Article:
The COVID-19 pandemic and resulting global lockdowns gave way to several months-long remote work arrangements. While some have started going back to their offices in varying capacities, a large number of organizations have preferred to play it safe and take the long-term work-from-home route. One of the primary challenges any organization faces whether working from office or remotely is security. While this was on the agenda for every business to address pre-Covid, the pandemic has made its importance even more evident.
Move over VPNs
Imagine this scenario: You have ordered a repairman to check on your washing machine, which seems to be broken. When he arrives, would you hand over the house key saying: “the washing machine is in the bathroom, down the hallway passage, second door on the left,” and then leave? Most of us will certainly not let him wander around the house unattended and will stay and keep an eye on the technician to check if he is doing his job. And yet when it comes to enterprise security, Virtual Private Networks (VPNs) are doing just that. Once a user logs in, the VPN lets them proceed without any restraint.
All the attacker has to do is gain access to an unsecured home office device or manage to get a remote user’s credentials and the traditional VPN will give an all-access pass for them to roam the company network freely. Simply put, VPNs offer too much access. How does one then tackle this issue? Many enterprises have also found out the hard way that, scaling VPN’s from 5 percent of the user base to closer to 100 percent is not easy on the attendant infrastructure, elevates security risks and does not cover securing resources that are not on-premises elegantly, if at all.
The new frontier
With digitalization set to drive $6.8 trillion IT spending from 2020 to 2023, according to a recent analyst report,it is clear that businesses are looking to move towards better and more secure enterprise tech solutions. As ironic as it may sound, it is called ‘Zero-Trust’. Zero-Trust is neither a product nor a solution. It is simply the concept that trust between people and access must be constantly earned – never trust, always verify.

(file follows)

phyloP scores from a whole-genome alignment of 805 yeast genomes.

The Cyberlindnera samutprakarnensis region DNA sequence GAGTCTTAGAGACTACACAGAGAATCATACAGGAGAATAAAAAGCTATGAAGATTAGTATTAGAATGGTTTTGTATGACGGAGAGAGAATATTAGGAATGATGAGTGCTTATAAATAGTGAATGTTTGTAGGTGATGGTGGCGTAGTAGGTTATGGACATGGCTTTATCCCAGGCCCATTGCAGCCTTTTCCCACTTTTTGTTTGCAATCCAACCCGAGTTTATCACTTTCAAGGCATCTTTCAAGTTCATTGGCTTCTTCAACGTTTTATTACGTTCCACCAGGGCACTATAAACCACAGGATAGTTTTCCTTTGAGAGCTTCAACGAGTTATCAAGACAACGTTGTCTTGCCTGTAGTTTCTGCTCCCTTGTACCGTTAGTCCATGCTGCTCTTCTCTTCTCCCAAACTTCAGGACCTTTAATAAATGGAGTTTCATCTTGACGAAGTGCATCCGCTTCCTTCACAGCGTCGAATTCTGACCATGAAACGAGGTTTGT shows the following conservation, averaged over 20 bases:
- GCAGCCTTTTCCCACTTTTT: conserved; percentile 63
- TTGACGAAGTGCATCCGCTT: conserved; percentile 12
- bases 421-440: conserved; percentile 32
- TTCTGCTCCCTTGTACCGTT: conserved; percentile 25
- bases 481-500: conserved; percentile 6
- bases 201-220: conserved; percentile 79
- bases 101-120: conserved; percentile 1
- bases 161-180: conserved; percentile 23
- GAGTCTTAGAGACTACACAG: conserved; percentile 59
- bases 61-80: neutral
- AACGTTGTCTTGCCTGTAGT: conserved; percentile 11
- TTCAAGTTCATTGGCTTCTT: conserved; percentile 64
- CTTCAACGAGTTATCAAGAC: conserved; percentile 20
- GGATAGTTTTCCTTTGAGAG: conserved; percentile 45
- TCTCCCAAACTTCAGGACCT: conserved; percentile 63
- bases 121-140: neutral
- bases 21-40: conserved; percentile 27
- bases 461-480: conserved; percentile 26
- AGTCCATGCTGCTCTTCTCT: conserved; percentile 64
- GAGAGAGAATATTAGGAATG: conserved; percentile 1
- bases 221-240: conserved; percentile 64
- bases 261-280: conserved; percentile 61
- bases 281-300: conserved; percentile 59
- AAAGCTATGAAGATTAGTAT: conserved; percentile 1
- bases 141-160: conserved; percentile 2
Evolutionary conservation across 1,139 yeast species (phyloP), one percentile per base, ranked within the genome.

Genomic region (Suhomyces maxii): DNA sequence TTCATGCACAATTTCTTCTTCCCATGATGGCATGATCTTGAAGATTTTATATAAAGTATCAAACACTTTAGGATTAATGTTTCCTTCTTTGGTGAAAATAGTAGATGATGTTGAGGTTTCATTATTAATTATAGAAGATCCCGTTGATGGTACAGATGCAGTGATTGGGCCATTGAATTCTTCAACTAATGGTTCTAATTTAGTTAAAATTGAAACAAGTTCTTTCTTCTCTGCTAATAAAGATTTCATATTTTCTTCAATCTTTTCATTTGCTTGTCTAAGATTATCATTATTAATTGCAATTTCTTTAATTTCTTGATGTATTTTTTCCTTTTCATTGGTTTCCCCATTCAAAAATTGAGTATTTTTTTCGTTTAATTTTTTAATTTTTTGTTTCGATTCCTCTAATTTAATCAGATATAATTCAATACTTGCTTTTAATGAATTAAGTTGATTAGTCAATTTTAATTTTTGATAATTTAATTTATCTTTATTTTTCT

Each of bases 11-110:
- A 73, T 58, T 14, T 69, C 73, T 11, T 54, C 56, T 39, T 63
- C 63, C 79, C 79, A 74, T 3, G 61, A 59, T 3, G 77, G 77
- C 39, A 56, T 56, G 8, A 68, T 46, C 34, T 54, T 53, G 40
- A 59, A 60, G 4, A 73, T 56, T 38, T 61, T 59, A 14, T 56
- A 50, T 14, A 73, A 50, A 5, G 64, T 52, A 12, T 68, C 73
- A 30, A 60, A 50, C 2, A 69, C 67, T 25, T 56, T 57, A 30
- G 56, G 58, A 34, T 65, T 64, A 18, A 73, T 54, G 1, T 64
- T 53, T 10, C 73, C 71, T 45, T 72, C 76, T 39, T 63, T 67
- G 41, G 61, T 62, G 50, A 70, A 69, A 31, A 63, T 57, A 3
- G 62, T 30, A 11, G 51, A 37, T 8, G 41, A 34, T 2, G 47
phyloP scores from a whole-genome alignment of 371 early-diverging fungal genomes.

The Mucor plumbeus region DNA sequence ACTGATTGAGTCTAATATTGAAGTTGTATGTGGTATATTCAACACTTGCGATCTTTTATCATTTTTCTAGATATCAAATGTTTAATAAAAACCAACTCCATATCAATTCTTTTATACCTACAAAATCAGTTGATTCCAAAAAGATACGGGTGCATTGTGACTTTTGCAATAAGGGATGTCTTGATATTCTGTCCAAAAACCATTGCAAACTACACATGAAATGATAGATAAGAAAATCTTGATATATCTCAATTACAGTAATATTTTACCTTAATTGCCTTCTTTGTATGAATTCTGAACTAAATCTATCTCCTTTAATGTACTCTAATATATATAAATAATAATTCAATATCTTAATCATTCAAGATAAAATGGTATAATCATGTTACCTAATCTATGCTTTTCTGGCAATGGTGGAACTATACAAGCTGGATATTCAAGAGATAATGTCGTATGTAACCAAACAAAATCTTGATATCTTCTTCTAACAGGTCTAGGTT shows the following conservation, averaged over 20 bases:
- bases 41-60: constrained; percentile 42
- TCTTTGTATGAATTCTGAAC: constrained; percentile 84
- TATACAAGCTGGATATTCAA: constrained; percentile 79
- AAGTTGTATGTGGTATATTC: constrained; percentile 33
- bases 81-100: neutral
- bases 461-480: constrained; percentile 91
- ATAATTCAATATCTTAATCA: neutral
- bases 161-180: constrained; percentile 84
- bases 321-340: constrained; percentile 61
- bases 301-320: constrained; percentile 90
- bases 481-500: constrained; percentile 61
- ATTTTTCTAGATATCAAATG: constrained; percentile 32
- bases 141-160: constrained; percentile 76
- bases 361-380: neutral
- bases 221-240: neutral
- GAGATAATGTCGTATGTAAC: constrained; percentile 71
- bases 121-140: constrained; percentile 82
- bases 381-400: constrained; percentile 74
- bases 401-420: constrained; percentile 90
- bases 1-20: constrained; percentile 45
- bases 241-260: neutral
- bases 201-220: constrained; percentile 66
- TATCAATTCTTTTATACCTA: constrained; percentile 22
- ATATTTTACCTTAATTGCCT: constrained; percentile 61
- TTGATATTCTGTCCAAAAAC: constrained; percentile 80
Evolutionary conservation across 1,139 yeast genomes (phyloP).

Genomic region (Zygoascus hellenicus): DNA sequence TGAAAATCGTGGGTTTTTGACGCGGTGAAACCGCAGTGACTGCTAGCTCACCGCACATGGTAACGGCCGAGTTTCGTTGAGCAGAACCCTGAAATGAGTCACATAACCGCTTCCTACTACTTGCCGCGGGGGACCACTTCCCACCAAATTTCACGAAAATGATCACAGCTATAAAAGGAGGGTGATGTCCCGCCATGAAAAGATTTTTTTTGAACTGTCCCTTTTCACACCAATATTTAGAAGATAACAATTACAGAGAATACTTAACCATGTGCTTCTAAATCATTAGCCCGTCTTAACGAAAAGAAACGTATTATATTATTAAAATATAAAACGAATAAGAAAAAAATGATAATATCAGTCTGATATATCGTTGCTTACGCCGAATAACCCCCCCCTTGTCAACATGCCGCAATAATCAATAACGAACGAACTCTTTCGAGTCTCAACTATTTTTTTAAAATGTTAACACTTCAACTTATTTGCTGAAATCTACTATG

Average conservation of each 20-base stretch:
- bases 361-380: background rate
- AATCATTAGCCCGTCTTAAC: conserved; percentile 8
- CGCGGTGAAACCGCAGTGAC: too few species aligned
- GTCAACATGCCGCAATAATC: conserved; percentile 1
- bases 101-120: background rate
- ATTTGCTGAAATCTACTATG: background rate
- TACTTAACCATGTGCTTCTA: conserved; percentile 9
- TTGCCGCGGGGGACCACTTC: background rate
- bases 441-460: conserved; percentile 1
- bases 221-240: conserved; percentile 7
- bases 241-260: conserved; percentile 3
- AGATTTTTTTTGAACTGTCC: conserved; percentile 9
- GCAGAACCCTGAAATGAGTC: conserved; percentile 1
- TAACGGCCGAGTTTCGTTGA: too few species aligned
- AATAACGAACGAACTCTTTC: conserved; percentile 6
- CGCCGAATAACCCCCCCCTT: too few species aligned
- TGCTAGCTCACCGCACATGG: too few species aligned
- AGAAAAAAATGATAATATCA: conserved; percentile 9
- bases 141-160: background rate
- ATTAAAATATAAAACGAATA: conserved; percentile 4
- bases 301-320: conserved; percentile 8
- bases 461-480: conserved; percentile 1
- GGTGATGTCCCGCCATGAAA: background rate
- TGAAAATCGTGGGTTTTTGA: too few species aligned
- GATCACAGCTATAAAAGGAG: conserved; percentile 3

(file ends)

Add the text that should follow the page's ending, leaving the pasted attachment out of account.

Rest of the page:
Zero-Trust is achieved through a collection of products that have zero-trust principles built-in or an intentional implementation of a framework, that integrates and provides a collective approach to achieve the business outcomes. Devices connecting to the network are inspected just as thoroughly, for example by checking ownership (company-owned, privately owned) or whether the patch level is up to date. At the same time, company data is protected by limiting access to the resources users actually need for their roles. Thereby causing a significant reduction in the surface of attack, Zero-Trust network access provides controlled access to organization’s resources.
Another interesting aspect of zero-trust solutions is the use of Machine learning (ML)to continuously monitor end-user and endpoint activities, comparing them to behavior patterns and company policies. A recent survey by a leading analyst firm also ranked India as the world’s most digitally dexterous country, with 67% of digital workers in India attributing emerging technologies such as machine learning (ML), artificial intelligence (AI), etc. to the increase in their work effectiveness.
A rising need
By extending security beyond the perimeter and abiding by the principle of least privilege in times when people can be working from the most remote of locations, the Zero-Trust approach is proving to be a lifesaver for most organizations in India and globally. A huge advantage in an industry short of skills, it also uses automation to help security teams focus on their most important tasks. For today’s world where, accelerated by the crisis, remote work has become the new normal, CISOs are turning towards the network-centric Zero-Trust.
A Zero-Trust network won’t simply hand over the house keys to the repairman, but first ask them for proof of ID. It will then lock any doors except that of the bathroom, knowing exactly where the technician is and what he is doing. And if he does anything suspicious, it will automatically inform the homeowner.
Ultimately in this day and age where data in paramount, the companies that are able to protect their data will be the ones who stay one step ahead of the competition. Therefore, when the work environment has moved beyond the four walls of the office, incorporating a zero-trust philosophy and providing adaptive access based on the appropriate level of risk is slowly turning out to be the sine qua non of modern security.
By Vijay Jayaraman, Director – System Engineering, India & SAARC, Citrix